is "any want of conformity unto or transgression of the law of God" (1 John 3:4; Rom. 4:15), in the inward state and habit of the soul, as well as in the outward conduct of the life, whether by omission or commission (Rom. 6:12-17; 7:5-24). It is "not a mere violation of the law of our constitution, nor of the system of things, but an offence against a personal lawgiver and moral governor who vindicates his law with penalties. The soul that sins is always conscious that his sin is (1) intrinsically vile and polluting, and (2) that it justly deserves punishment, and calls down the righteous wrath of God. Hence sin carries with it two inalienable characters, (1) ill-desert, guilt (reatus); and (2) pollution (macula).", Hodge's Outlines. The moral character of a man's actions is determined by the moral state of his heart. The disposition to sin, or the habit of the soul that leads to the sinful act, is itself also sin (Rom. 6:12-17; Gal. 5:17; James 1:14, 15). The origin of sin is a mystery, and must for ever remain such to us. It is plain that for some reason God has permitted sin to enter this world, and that is all we know. His permitting it, however, in no way makes God the author of sin. Adam's sin (Gen. 3:1-6) consisted in his yielding to the assaults of temptation and eating the forbidden fruit. It involved in it, (1) the sin of unbelief, virtually making God a liar; and (2) the guilt of disobedience to a positive command. By this sin he became an apostate from God, a rebel in arms against his Creator. He lost the favour of God and communion with him; his whole nature became depraved, and he incurred the penalty involved in the covenant of works. Original sin. "Our first parents being the root of all mankind, the guilt of their sin was imputed, and the same death in sin and corrupted nature were conveyed to all their posterity, descending from them by ordinary generation." Adam was constituted by God the federal head and representative of all his posterity, as he was also their natural head, and therefore when he fell they fell with him (Rom. 5:12-21; 1 Cor. 15:22-45). His probation was their probation, and his fall their fall. Because of Adam's first sin all his posterity came into the world in a state of sin and condemnation, i.e., (1) a state of moral corruption, and (2) of guilt, as having judicially imputed to them the guilt of Adam's first sin. "Original sin" is frequently and properly used to denote only the moral corruption of their whole nature inherited by all men from Adam. This inherited moral corruption consists in, (1) the loss of original righteousness; and (2) the presence of a constant proneness to evil, which is the root and origin of all actual sin. It is called "sin" (Rom. 6:12, 14, 17; 7:5-17), the "flesh" (Gal. 5:17, 24), "lust" (James 1:14, 15), the "body of sin" (Rom. 6:6), "ignorance," "blindness of heart," "alienation from the life of God" (Eph. 4:18, 19). It influences and depraves the whole man, and its tendency is still downward to deeper and deeper corruption, there remaining no recuperative element in the soul. It is a total depravity, and it is also universally inherited by all the natural descendants of Adam (Rom. 3:10-23; 5:12-21; 8:7). Pelagians deny original sin, and regard man as by nature morally and spiritually well; semi-Pelagians regard him as morally sick; Augustinians, or, as they are also called, Calvinists, regard man as described above, spiritually dead (Eph. 2:1; 1 John 3:14). The doctrine of original sin is proved, (1.) From the fact of the universal sinfulness of men. "There is no man that sinneth not" (1 Kings 8:46; Isa. 53:6; Ps. 130:3; Rom. 3:19, 22, 23; Gal. 3:22). (2.) From the total depravity of man. All men are declared to be destitute of any principle of spiritual life; man's apostasy from God is total and complete (Job 15:14-16; Gen. 6:5,6). (3.) From its early manifestation (Ps. 58:3; Prov. 22:15). (4.) It is proved also from the necessity, absolutely and universally, of regeneration (John 3:3; 2 Cor. 5:17). (5.) From the universality of death (Rom. 5:12-20). Various kinds of sin are mentioned, (1.) "Presumptuous sins," or as literally rendered, "sins with an uplifted hand", i.e., defiant acts of sin, in contrast with "errors" or "inadvertencies" (Ps. 19:13). (2.) "Secret", i.e., hidden sins (19:12); sins which escape the notice of the soul. (3.) "Sin against the Holy Ghost" (q.v.), or a "sin unto death" (Matt. 12:31, 32; 1 John 5:16), which amounts to a wilful rejection of grace. Sin, a city in Egypt, called by the Greeks Pelusium, which means, as does also the Hebrew name, "clayey" or "muddy," so called from the abundance of clay found there. It is called by Ezekel (Ezek. 30:15) "the strength of Egypt, "thus denoting its importance as a fortified city. It has been identified with the modern Tineh, "a miry place," where its ruins are to be found. Of its boasted magnificence only four red granite columns remain, and some few fragments of others.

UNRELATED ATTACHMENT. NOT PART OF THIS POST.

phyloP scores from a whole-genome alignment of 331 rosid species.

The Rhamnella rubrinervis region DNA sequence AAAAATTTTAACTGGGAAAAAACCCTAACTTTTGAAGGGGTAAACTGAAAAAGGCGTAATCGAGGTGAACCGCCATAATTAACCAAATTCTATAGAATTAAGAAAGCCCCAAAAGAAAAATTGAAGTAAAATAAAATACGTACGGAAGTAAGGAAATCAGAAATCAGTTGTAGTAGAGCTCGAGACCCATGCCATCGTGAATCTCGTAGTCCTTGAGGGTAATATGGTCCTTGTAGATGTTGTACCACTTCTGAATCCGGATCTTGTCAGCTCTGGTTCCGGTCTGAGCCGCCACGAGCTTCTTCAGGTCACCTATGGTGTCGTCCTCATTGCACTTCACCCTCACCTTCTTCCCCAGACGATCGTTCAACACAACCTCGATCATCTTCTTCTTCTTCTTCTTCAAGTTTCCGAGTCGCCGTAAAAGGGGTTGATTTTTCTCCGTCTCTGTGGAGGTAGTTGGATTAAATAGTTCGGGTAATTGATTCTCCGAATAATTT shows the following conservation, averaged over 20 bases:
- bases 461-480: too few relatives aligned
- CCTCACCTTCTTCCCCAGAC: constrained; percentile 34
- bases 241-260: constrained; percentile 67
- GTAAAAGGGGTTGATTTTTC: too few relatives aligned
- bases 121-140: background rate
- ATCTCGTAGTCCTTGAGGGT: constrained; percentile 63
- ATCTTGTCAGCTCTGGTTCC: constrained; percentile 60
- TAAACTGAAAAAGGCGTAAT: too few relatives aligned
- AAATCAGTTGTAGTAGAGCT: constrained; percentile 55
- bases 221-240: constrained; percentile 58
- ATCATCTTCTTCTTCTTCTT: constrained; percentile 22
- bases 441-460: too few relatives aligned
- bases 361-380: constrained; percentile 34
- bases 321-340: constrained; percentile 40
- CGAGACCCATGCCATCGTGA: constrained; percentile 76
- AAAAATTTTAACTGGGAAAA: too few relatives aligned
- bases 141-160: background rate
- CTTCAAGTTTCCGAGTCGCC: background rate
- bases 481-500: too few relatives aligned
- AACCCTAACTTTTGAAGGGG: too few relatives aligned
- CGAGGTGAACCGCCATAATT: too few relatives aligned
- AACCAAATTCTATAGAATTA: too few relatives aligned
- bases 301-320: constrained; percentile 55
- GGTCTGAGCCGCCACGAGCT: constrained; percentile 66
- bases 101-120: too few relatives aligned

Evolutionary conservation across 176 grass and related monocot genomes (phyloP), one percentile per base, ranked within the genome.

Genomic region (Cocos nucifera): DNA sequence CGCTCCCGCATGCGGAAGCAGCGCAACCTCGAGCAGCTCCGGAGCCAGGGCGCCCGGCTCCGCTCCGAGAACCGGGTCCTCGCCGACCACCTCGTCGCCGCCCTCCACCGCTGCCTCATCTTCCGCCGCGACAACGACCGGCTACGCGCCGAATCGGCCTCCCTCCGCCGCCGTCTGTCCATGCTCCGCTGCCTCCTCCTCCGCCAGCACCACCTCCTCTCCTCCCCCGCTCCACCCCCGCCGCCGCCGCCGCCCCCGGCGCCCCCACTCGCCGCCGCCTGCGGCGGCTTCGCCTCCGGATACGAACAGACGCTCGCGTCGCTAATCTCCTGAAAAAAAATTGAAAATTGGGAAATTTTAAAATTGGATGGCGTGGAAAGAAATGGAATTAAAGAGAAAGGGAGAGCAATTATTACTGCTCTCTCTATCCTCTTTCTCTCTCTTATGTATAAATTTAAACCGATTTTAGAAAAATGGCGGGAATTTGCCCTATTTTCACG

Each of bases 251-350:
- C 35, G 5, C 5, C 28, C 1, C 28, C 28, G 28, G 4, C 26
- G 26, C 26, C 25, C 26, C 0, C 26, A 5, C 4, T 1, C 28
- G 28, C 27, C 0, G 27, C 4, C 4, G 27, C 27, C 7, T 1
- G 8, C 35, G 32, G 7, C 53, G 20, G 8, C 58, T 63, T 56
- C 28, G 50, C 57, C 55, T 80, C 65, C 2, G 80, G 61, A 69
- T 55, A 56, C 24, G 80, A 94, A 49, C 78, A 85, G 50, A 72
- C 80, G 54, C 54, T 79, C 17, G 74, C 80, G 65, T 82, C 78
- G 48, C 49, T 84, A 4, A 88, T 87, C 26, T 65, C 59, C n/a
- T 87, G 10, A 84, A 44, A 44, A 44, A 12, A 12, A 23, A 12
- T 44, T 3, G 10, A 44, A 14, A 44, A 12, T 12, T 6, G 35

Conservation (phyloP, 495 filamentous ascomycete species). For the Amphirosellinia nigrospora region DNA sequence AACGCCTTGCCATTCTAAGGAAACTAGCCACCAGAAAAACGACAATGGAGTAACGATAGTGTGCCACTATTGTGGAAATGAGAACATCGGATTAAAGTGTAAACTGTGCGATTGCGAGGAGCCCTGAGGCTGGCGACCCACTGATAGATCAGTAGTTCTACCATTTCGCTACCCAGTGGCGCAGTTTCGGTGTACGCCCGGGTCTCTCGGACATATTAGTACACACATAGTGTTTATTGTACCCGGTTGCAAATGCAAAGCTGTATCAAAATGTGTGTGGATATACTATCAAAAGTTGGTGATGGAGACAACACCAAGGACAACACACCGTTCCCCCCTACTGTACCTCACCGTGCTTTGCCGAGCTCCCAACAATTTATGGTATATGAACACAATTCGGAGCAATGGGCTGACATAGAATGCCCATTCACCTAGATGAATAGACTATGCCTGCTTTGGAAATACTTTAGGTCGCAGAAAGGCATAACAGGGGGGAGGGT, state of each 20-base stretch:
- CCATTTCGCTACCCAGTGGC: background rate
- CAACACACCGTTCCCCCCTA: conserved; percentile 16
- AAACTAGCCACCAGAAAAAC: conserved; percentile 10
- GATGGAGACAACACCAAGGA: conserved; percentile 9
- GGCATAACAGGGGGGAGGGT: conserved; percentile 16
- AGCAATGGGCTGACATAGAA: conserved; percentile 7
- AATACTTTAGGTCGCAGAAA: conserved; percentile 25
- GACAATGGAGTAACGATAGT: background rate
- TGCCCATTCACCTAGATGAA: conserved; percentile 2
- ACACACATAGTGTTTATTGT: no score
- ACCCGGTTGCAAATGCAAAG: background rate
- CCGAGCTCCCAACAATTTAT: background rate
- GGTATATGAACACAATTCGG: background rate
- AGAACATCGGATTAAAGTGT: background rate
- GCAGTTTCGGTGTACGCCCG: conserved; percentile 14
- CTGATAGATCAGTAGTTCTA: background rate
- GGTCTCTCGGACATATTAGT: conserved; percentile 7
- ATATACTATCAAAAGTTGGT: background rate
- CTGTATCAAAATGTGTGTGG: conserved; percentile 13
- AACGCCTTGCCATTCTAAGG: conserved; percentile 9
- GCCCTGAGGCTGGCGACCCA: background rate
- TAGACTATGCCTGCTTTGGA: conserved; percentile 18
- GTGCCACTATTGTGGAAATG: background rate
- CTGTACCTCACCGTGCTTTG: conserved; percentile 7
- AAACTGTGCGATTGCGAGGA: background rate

Easton's 1897 Bible Dictionary
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American Heritage
Idioms & Phrases

sin

see live in sin; more sinned against than sinning; multitude of sins; ugly as sin; wages of sin.

The American Heritage® Dictionary of Idioms by Christine Ammer.
Copyright © 1997. Published by Houghton Mifflin.
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Example sentences for Sin
He also guest directed a scene in sin city, which uses a similar layout.
Orthodox likewise believe that baptism removes what they call the ancestral sin
  of adam.
The old man dies the new man is born free from ancestral sin.
The ability to sin, for example, is not a power but a defect or an infirmity.